David Strickland, head of the National Highway Traffic Safety Administration, told an industry gathering sponsored by Swedish automaker Volvo and the Swedish Embassy in Washington,
“Automated vehicles offer an important and challenging method for reducing crash risk that we believes holds great promise,” Strickland said. He noted that human error was a factor in about 90 percent of the over 33,000 traffic deaths recorded in 2010. “We have the chance of … saving thousands and thousands of lives as” cars in use today are replaced with automated vehicles, he said.
Another interesting bit:
He declined to say when the government might propose safety standards for automated cars. Setting such standards would require the government to fundamentally rethink the way it evaluates auto safety, he said.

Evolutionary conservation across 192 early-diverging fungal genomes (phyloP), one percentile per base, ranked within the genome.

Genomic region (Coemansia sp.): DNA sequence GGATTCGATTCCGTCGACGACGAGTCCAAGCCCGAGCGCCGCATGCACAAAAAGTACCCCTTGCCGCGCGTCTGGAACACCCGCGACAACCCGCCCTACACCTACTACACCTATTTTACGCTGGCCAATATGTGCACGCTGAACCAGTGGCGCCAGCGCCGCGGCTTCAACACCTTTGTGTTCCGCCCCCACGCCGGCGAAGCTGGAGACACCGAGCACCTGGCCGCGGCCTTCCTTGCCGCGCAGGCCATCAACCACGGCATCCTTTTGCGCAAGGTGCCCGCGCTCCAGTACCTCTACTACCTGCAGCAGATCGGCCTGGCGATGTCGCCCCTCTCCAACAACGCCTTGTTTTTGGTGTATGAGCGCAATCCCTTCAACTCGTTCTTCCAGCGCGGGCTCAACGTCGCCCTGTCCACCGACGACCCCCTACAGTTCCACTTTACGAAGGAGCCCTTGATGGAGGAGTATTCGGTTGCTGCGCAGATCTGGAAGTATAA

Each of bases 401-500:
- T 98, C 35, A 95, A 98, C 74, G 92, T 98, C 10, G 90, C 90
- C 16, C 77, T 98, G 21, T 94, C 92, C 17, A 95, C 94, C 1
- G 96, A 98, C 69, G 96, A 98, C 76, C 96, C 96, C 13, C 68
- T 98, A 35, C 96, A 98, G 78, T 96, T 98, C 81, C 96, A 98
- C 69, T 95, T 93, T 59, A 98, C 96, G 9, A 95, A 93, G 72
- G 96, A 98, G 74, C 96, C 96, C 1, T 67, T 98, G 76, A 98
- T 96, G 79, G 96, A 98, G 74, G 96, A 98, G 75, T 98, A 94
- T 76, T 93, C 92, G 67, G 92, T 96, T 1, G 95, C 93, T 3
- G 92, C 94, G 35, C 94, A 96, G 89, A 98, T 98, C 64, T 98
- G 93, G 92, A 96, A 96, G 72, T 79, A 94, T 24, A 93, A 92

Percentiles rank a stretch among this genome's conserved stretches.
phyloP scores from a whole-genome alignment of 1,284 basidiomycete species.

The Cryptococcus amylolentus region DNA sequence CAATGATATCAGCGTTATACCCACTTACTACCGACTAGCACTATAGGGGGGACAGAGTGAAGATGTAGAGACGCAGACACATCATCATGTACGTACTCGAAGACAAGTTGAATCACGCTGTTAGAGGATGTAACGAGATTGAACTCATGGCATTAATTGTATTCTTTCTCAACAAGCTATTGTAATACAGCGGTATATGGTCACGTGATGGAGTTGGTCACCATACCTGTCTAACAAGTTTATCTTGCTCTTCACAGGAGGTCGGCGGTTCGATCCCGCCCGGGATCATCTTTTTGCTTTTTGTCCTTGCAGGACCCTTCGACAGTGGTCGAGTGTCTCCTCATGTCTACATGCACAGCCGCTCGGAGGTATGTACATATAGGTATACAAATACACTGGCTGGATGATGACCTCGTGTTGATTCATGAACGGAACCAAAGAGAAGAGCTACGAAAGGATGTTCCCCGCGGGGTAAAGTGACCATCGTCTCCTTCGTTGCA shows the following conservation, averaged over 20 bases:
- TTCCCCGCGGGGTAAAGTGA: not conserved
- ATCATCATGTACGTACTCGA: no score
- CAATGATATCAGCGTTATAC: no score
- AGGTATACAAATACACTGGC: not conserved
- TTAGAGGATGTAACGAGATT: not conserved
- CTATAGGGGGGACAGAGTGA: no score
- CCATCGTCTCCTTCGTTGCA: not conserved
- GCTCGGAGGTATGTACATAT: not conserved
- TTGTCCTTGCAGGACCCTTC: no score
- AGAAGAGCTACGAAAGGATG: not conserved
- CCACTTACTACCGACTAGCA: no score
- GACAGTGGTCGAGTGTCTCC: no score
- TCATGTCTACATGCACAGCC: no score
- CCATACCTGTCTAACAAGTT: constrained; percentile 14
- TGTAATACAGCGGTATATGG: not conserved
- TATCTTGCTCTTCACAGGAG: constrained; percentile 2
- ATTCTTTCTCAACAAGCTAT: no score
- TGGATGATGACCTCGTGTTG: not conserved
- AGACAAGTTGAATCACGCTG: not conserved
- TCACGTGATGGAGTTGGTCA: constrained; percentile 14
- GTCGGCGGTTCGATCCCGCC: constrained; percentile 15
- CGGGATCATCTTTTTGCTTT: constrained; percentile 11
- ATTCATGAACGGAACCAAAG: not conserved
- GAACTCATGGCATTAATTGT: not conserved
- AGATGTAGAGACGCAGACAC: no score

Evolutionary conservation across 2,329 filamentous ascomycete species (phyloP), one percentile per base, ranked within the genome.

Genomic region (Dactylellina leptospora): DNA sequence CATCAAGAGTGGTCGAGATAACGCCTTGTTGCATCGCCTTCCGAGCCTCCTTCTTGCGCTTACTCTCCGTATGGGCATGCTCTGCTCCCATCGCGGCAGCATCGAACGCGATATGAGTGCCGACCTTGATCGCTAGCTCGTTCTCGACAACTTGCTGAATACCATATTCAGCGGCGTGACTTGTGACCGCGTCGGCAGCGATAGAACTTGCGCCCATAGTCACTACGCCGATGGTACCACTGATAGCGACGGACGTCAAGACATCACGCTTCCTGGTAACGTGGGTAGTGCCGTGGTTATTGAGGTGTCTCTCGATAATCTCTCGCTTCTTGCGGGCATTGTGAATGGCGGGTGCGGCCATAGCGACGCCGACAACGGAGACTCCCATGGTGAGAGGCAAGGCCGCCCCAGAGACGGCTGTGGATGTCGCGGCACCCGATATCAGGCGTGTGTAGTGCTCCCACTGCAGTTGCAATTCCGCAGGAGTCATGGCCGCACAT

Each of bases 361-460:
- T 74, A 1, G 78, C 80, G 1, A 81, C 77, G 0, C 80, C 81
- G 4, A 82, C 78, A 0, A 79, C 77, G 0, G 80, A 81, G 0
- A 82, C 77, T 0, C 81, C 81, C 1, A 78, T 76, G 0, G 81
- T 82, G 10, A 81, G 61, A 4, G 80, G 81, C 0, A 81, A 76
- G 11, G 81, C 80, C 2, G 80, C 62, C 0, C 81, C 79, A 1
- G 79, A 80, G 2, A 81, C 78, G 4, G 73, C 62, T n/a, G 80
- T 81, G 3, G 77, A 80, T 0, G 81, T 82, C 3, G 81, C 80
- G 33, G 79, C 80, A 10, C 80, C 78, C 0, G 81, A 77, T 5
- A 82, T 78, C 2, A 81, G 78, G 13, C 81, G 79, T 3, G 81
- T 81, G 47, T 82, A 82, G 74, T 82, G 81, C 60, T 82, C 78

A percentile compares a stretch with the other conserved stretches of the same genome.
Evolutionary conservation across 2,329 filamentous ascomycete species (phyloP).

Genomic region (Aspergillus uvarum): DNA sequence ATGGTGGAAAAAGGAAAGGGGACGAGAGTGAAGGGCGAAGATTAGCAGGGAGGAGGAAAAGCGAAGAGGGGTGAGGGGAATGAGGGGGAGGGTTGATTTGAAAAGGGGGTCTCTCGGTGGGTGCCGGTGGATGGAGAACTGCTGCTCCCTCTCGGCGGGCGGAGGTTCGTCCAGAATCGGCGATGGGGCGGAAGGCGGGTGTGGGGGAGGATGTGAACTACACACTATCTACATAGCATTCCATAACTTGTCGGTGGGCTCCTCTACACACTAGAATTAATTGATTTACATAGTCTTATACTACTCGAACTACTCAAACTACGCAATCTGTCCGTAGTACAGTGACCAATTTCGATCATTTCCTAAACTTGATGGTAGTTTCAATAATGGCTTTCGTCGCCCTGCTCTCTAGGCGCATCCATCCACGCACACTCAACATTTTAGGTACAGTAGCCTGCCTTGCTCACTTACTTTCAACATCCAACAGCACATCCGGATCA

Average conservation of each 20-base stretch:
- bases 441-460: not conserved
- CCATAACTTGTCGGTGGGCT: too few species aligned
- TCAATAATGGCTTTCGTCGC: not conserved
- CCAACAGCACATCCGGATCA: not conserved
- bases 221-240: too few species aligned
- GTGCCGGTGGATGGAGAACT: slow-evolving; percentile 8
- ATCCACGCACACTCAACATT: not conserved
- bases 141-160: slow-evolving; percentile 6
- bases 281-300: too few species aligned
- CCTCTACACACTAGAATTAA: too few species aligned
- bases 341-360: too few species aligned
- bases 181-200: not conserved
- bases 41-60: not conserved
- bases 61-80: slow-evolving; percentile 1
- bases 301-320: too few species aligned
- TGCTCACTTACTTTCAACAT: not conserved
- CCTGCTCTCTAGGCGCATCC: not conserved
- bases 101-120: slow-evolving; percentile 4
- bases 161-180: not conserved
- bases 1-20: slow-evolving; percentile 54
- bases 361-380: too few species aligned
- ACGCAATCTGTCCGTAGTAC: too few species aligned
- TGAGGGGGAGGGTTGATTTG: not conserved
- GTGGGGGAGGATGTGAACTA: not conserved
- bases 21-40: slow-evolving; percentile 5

“We may have to depend on modeling and simulation of detailed traffic interactions that lead to crashes as opposed to the typical crash-testing model that we’ve used … over the past 40 years,” Strickland said.
Key questions will be whether the software in automated cars will be able to handle complicated driving situations and whether there will always need to be a human driver paying attention and ready to step in.
Also check out this story about Nissan implementing semi-robot cars without drivers even knowing about it. There will soon be a camera and computer controlling some motors in between the steering wheel you hold and the actual steering column.